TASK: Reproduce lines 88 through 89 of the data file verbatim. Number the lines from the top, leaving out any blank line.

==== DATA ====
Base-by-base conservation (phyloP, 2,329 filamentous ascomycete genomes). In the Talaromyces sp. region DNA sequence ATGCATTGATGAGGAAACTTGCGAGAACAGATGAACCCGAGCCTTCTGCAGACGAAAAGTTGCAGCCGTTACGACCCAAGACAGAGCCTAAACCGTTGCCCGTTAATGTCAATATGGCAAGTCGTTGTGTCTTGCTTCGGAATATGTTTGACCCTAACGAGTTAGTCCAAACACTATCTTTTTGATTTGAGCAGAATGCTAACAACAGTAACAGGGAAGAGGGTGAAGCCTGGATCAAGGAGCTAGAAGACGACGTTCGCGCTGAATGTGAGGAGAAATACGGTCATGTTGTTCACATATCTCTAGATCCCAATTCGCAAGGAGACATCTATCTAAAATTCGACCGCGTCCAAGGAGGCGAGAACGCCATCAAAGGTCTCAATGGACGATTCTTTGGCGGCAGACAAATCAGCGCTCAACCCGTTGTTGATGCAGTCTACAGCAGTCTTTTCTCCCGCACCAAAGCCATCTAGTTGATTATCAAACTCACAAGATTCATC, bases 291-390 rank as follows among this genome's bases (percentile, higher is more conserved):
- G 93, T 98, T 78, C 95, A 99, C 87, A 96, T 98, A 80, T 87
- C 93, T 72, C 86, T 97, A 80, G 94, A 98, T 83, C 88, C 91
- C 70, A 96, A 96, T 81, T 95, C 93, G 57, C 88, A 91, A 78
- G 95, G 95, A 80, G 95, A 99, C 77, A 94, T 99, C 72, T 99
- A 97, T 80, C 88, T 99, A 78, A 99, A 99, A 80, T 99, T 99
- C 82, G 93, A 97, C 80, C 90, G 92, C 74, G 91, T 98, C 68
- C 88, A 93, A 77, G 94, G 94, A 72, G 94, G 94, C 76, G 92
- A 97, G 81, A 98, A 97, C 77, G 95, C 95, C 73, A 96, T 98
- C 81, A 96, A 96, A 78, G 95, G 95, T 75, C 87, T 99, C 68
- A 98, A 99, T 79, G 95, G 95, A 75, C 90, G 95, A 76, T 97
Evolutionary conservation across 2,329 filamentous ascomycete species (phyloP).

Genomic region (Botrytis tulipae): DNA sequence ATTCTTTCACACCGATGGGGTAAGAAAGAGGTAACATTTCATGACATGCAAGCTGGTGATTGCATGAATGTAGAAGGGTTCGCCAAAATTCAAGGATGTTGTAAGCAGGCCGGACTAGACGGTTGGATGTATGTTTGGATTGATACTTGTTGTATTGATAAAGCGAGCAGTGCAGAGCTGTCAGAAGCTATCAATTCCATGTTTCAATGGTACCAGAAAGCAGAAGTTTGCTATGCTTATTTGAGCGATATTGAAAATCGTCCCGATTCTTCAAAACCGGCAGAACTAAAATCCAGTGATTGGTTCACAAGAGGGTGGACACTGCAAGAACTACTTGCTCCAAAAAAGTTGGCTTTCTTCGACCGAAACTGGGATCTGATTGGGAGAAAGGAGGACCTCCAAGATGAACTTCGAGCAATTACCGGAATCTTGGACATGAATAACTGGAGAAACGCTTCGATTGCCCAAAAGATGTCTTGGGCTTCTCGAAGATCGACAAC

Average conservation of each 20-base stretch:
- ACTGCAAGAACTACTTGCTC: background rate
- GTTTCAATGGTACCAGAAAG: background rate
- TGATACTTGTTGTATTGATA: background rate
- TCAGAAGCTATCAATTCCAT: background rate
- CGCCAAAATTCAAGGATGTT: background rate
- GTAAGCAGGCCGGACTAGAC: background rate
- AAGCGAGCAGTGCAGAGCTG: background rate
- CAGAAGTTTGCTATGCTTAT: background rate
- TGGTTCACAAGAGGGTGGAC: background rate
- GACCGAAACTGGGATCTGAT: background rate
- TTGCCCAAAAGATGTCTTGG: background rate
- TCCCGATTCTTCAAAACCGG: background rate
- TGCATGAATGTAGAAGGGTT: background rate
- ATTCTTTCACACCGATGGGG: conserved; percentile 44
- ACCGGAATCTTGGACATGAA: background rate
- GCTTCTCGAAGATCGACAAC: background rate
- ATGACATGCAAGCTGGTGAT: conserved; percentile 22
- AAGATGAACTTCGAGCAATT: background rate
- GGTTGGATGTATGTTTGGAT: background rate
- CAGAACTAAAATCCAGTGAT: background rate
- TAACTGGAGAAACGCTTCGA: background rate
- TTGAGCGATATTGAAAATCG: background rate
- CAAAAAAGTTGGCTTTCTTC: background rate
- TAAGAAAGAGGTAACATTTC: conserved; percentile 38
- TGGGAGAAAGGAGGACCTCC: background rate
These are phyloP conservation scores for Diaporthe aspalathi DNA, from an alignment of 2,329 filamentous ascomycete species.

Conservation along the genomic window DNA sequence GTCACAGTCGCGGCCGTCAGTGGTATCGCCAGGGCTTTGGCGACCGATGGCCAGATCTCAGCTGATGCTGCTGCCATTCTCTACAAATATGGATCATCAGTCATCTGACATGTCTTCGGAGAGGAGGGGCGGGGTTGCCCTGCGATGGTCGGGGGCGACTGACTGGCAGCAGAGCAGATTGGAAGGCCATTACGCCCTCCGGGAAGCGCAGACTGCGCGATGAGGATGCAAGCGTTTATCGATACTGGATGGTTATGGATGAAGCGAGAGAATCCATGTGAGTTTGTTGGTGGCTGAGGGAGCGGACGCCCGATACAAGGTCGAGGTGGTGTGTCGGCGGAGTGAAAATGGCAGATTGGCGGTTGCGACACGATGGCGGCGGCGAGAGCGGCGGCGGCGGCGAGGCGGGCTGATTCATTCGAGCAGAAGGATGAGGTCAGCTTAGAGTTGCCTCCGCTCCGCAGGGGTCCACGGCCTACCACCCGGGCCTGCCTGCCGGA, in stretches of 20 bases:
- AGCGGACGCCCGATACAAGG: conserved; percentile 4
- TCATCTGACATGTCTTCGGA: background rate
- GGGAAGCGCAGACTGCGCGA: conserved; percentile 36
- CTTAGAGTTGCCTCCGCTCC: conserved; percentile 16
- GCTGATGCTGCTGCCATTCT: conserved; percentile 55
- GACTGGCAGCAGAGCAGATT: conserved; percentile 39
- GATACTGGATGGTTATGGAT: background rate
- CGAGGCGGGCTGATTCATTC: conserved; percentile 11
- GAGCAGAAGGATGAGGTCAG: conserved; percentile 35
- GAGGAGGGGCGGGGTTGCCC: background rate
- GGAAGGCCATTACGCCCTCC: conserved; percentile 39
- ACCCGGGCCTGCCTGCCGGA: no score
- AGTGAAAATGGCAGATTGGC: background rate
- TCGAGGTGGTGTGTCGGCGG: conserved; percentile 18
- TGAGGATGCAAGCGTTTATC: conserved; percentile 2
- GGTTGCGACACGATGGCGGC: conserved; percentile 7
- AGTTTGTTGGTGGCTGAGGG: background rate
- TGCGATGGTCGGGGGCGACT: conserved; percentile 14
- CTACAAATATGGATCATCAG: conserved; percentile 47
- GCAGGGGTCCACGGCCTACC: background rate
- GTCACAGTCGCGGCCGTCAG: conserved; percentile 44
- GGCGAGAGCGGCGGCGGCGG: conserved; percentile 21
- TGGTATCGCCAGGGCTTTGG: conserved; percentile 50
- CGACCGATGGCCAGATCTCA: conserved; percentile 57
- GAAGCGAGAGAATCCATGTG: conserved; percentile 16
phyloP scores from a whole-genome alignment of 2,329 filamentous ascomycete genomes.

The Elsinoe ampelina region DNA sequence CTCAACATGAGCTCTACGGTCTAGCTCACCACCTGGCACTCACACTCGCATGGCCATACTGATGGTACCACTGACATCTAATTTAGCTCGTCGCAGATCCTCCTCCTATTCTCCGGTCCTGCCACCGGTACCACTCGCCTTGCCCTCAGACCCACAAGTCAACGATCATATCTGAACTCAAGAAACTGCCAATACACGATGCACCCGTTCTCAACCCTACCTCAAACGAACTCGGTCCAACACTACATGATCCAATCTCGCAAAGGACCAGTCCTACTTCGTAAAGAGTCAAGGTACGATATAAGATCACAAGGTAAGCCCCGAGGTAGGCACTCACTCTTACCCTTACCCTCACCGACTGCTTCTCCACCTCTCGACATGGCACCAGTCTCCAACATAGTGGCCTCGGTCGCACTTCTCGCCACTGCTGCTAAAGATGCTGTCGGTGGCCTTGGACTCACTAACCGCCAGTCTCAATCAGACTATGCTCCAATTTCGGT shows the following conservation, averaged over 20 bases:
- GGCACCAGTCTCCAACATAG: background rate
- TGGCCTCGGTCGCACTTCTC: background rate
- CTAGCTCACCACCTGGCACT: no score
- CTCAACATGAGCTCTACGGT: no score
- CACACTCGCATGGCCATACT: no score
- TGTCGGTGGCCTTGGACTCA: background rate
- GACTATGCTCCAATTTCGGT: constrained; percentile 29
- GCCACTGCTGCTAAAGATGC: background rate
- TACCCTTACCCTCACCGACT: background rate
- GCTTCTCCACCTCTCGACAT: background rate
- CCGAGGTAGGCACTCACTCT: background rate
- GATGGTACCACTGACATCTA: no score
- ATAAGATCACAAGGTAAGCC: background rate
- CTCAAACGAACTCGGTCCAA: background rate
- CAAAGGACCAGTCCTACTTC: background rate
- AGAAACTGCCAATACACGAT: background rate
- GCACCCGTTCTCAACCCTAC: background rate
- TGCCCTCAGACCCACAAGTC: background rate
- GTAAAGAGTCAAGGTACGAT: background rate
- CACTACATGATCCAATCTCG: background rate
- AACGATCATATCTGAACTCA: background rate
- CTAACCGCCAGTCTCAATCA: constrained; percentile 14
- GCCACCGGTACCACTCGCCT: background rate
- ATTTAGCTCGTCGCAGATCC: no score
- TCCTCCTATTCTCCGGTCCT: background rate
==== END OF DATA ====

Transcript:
- CACTACATGATCCAATCTCG: background rate
- AACGATCATATCTGAACTCA: background rate